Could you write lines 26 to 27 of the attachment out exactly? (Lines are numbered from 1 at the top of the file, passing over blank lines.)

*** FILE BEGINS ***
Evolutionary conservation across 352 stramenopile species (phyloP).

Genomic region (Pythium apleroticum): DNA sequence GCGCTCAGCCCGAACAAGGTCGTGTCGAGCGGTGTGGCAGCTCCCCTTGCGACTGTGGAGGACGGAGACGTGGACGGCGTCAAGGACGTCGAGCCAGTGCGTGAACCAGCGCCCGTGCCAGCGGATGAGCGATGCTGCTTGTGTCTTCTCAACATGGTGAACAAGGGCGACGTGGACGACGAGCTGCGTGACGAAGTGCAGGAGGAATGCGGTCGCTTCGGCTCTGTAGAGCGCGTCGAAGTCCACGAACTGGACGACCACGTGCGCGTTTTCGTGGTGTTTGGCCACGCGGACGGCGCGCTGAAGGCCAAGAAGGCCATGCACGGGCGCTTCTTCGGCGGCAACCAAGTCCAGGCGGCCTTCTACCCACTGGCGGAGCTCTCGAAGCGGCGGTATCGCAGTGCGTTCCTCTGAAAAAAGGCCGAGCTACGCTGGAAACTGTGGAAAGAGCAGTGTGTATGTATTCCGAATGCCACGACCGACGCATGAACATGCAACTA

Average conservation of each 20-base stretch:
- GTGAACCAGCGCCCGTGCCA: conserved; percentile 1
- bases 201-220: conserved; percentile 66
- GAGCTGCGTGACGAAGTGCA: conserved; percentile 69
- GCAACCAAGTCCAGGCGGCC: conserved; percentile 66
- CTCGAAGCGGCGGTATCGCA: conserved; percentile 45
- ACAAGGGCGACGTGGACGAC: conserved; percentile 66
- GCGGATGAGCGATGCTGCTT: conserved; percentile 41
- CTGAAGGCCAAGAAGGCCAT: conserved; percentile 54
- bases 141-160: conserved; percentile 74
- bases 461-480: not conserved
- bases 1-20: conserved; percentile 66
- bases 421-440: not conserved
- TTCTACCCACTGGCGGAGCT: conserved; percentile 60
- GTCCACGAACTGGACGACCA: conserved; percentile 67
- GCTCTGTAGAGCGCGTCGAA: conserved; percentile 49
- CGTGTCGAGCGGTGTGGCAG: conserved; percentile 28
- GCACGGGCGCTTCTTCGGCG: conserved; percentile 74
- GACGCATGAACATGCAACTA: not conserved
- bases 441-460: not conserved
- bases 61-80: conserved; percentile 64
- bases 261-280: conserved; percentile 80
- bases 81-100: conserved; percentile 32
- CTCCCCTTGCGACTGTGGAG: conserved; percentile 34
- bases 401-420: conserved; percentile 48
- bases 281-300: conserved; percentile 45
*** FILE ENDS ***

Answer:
- CTCCCCTTGCGACTGTGGAG: conserved; percentile 34
- bases 401-420: conserved; percentile 48